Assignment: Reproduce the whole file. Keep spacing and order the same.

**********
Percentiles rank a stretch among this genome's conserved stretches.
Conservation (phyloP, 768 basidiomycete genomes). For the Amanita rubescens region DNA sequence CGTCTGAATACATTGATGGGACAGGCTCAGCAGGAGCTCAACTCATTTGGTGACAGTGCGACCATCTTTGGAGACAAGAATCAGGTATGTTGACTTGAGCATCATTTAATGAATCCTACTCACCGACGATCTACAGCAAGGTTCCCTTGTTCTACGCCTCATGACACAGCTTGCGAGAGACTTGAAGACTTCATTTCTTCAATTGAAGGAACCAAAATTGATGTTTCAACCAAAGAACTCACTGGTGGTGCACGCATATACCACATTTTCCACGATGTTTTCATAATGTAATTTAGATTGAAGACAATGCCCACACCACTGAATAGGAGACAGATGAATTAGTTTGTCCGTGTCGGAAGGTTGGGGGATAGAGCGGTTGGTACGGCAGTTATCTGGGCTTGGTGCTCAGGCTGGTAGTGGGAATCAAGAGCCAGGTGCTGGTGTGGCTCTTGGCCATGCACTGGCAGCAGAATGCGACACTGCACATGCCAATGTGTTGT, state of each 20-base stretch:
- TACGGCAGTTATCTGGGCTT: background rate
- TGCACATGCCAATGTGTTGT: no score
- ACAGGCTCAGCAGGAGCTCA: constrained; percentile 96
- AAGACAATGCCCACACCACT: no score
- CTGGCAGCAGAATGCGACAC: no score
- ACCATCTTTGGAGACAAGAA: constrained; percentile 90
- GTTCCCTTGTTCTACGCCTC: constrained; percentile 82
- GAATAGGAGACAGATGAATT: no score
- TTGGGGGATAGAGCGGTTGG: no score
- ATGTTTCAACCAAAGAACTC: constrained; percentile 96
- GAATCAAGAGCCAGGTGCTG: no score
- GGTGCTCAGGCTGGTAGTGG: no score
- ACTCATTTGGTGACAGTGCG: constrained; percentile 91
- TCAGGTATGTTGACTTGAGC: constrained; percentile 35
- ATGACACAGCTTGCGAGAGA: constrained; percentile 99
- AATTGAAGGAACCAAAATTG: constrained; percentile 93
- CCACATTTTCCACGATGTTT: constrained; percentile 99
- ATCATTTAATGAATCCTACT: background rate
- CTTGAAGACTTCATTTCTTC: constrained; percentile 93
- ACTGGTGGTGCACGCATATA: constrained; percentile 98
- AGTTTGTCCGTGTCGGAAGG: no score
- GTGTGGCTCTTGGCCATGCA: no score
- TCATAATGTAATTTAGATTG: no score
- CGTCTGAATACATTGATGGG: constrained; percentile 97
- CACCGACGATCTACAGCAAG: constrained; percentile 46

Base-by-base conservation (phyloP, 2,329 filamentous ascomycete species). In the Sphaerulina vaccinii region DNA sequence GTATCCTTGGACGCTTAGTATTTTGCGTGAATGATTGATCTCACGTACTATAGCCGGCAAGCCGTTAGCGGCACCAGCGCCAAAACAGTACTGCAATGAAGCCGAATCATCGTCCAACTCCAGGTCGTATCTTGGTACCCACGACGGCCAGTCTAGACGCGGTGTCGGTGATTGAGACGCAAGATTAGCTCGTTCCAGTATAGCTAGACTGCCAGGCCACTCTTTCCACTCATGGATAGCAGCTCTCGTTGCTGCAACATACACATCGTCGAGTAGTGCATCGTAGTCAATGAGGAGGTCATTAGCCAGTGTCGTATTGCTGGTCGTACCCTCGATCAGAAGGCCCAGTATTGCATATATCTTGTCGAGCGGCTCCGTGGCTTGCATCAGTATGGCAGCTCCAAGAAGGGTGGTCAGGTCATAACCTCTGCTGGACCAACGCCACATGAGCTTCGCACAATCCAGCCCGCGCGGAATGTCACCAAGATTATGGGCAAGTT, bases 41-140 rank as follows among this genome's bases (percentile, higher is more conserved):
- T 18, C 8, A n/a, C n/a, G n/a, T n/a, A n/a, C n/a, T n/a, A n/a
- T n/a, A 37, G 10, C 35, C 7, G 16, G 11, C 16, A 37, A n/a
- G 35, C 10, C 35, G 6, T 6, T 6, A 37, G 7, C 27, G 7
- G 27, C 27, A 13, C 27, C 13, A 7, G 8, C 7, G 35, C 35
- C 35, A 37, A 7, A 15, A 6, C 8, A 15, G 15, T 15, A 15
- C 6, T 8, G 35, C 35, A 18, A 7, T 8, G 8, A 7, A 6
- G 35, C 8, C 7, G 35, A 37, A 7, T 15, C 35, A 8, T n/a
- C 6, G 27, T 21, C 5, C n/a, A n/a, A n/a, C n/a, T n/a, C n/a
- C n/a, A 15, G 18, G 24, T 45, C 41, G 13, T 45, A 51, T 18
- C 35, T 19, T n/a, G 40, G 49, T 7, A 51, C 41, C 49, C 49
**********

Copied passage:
Percentiles rank a stretch among this genome's conserved stretches.
Conservation (phyloP, 768 basidiomycete genomes). For the Amanita rubescens region DNA sequence CGTCTGAATACATTGATGGGACAGGCTCAGCAGGAGCTCAACTCATTTGGTGACAGTGCGACCATCTTTGGAGACAAGAATCAGGTATGTTGACTTGAGCATCATTTAATGAATCCTACTCACCGACGATCTACAGCAAGGTTCCCTTGTTCTACGCCTCATGACACAGCTTGCGAGAGACTTGAAGACTTCATTTCTTCAATTGAAGGAACCAAAATTGATGTTTCAACCAAAGAACTCACTGGTGGTGCACGCATATACCACATTTTCCACGATGTTTTCATAATGTAATTTAGATTGAAGACAATGCCCACACCACTGAATAGGAGACAGATGAATTAGTTTGTCCGTGTCGGAAGGTTGGGGGATAGAGCGGTTGGTACGGCAGTTATCTGGGCTTGGTGCTCAGGCTGGTAGTGGGAATCAAGAGCCAGGTGCTGGTGTGGCTCTTGGCCATGCACTGGCAGCAGAATGCGACACTGCACATGCCAATGTGTTGT, state of each 20-base stretch:
- TACGGCAGTTATCTGGGCTT: background rate
- TGCACATGCCAATGTGTTGT: no score
- ACAGGCTCAGCAGGAGCTCA: constrained; percentile 96
- AAGACAATGCCCACACCACT: no score
- CTGGCAGCAGAATGCGACAC: no score
- ACCATCTTTGGAGACAAGAA: constrained; percentile 90
- GTTCCCTTGTTCTACGCCTC: constrained; percentile 82
- GAATAGGAGACAGATGAATT: no score
- TTGGGGGATAGAGCGGTTGG: no score
- ATGTTTCAACCAAAGAACTC: constrained; percentile 96
- GAATCAAGAGCCAGGTGCTG: no score
- GGTGCTCAGGCTGGTAGTGG: no score
- ACTCATTTGGTGACAGTGCG: constrained; percentile 91
- TCAGGTATGTTGACTTGAGC: constrained; percentile 35
- ATGACACAGCTTGCGAGAGA: constrained; percentile 99
- AATTGAAGGAACCAAAATTG: constrained; percentile 93
- CCACATTTTCCACGATGTTT: constrained; percentile 99
- ATCATTTAATGAATCCTACT: background rate
- CTTGAAGACTTCATTTCTTC: constrained; percentile 93
- ACTGGTGGTGCACGCATATA: constrained; percentile 98
- AGTTTGTCCGTGTCGGAAGG: no score
- GTGTGGCTCTTGGCCATGCA: no score
- TCATAATGTAATTTAGATTG: no score
- CGTCTGAATACATTGATGGG: constrained; percentile 97
- CACCGACGATCTACAGCAAG: constrained; percentile 46

Base-by-base conservation (phyloP, 2,329 filamentous ascomycete species). In the Sphaerulina vaccinii region DNA sequence GTATCCTTGGACGCTTAGTATTTTGCGTGAATGATTGATCTCACGTACTATAGCCGGCAAGCCGTTAGCGGCACCAGCGCCAAAACAGTACTGCAATGAAGCCGAATCATCGTCCAACTCCAGGTCGTATCTTGGTACCCACGACGGCCAGTCTAGACGCGGTGTCGGTGATTGAGACGCAAGATTAGCTCGTTCCAGTATAGCTAGACTGCCAGGCCACTCTTTCCACTCATGGATAGCAGCTCTCGTTGCTGCAACATACACATCGTCGAGTAGTGCATCGTAGTCAATGAGGAGGTCATTAGCCAGTGTCGTATTGCTGGTCGTACCCTCGATCAGAAGGCCCAGTATTGCATATATCTTGTCGAGCGGCTCCGTGGCTTGCATCAGTATGGCAGCTCCAAGAAGGGTGGTCAGGTCATAACCTCTGCTGGACCAACGCCACATGAGCTTCGCACAATCCAGCCCGCGCGGAATGTCACCAAGATTATGGGCAAGTT, bases 41-140 rank as follows among this genome's bases (percentile, higher is more conserved):
- T 18, C 8, A n/a, C n/a, G n/a, T n/a, A n/a, C n/a, T n/a, A n/a
- T n/a, A 37, G 10, C 35, C 7, G 16, G 11, C 16, A 37, A n/a
- G 35, C 10, C 35, G 6, T 6, T 6, A 37, G 7, C 27, G 7
- G 27, C 27, A 13, C 27, C 13, A 7, G 8, C 7, G 35, C 35
- C 35, A 37, A 7, A 15, A 6, C 8, A 15, G 15, T 15, A 15
- C 6, T 8, G 35, C 35, A 18, A 7, T 8, G 8, A 7, A 6
- G 35, C 8, C 7, G 35, A 37, A 7, T 15, C 35, A 8, T n/a
- C 6, G 27, T 21, C 5, C n/a, A n/a, A n/a, C n/a, T n/a, C n/a
- C n/a, A 15, G 18, G 24, T 45, C 41, G 13, T 45, A 51, T 18
- C 35, T 19, T n/a, G 40, G 49, T 7, A 51, C 41, C 49, C 49